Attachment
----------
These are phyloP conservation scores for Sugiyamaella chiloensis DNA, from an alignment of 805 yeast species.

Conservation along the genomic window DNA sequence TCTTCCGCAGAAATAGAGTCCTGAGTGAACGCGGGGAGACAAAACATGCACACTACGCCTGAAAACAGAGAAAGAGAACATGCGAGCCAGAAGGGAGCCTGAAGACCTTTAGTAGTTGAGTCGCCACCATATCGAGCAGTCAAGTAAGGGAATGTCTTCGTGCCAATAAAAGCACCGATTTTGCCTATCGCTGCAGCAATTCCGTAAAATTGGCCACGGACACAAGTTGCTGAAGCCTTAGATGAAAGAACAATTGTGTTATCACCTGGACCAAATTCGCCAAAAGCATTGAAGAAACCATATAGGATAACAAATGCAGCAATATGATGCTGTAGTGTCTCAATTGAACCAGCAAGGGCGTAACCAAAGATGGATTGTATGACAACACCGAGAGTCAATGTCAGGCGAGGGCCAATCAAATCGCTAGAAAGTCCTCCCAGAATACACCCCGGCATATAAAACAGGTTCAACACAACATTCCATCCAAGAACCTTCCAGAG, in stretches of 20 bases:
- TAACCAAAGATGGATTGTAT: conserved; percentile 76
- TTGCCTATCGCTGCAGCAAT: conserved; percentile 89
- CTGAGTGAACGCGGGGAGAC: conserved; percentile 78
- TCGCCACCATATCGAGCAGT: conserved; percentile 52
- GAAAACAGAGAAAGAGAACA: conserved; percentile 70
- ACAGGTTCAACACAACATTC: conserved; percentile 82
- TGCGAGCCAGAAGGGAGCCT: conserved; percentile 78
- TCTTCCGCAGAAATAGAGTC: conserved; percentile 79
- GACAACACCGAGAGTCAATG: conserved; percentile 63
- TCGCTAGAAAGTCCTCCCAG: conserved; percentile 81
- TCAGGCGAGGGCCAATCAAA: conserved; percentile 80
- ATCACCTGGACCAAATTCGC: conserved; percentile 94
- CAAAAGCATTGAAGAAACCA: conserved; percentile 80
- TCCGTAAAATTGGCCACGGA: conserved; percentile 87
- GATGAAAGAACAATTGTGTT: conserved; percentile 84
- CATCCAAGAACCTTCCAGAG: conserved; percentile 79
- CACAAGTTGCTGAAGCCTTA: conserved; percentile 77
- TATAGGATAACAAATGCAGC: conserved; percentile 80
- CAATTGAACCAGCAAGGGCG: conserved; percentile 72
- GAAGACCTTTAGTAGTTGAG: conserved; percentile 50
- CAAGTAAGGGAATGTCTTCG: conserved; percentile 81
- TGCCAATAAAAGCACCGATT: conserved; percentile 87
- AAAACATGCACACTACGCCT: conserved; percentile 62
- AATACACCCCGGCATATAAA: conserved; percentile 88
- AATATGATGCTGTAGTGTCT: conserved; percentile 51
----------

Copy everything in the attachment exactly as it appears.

These are phyloP conservation scores for Sugiyamaella chiloensis DNA, from an alignment of 805 yeast species.

Conservation along the genomic window DNA sequence TCTTCCGCAGAAATAGAGTCCTGAGTGAACGCGGGGAGACAAAACATGCACACTACGCCTGAAAACAGAGAAAGAGAACATGCGAGCCAGAAGGGAGCCTGAAGACCTTTAGTAGTTGAGTCGCCACCATATCGAGCAGTCAAGTAAGGGAATGTCTTCGTGCCAATAAAAGCACCGATTTTGCCTATCGCTGCAGCAATTCCGTAAAATTGGCCACGGACACAAGTTGCTGAAGCCTTAGATGAAAGAACAATTGTGTTATCACCTGGACCAAATTCGCCAAAAGCATTGAAGAAACCATATAGGATAACAAATGCAGCAATATGATGCTGTAGTGTCTCAATTGAACCAGCAAGGGCGTAACCAAAGATGGATTGTATGACAACACCGAGAGTCAATGTCAGGCGAGGGCCAATCAAATCGCTAGAAAGTCCTCCCAGAATACACCCCGGCATATAAAACAGGTTCAACACAACATTCCATCCAAGAACCTTCCAGAG, in stretches of 20 bases:
- TAACCAAAGATGGATTGTAT: conserved; percentile 76
- TTGCCTATCGCTGCAGCAAT: conserved; percentile 89
- CTGAGTGAACGCGGGGAGAC: conserved; percentile 78
- TCGCCACCATATCGAGCAGT: conserved; percentile 52
- GAAAACAGAGAAAGAGAACA: conserved; percentile 70
- ACAGGTTCAACACAACATTC: conserved; percentile 82
- TGCGAGCCAGAAGGGAGCCT: conserved; percentile 78
- TCTTCCGCAGAAATAGAGTC: conserved; percentile 79
- GACAACACCGAGAGTCAATG: conserved; percentile 63
- TCGCTAGAAAGTCCTCCCAG: conserved; percentile 81
- TCAGGCGAGGGCCAATCAAA: conserved; percentile 80
- ATCACCTGGACCAAATTCGC: conserved; percentile 94
- CAAAAGCATTGAAGAAACCA: conserved; percentile 80
- TCCGTAAAATTGGCCACGGA: conserved; percentile 87
- GATGAAAGAACAATTGTGTT: conserved; percentile 84
- CATCCAAGAACCTTCCAGAG: conserved; percentile 79
- CACAAGTTGCTGAAGCCTTA: conserved; percentile 77
- TATAGGATAACAAATGCAGC: conserved; percentile 80
- CAATTGAACCAGCAAGGGCG: conserved; percentile 72
- GAAGACCTTTAGTAGTTGAG: conserved; percentile 50
- CAAGTAAGGGAATGTCTTCG: conserved; percentile 81
- TGCCAATAAAAGCACCGATT: conserved; percentile 87
- AAAACATGCACACTACGCCT: conserved; percentile 62
- AATACACCCCGGCATATAAA: conserved; percentile 88
- AATATGATGCTGTAGTGTCT: conserved; percentile 51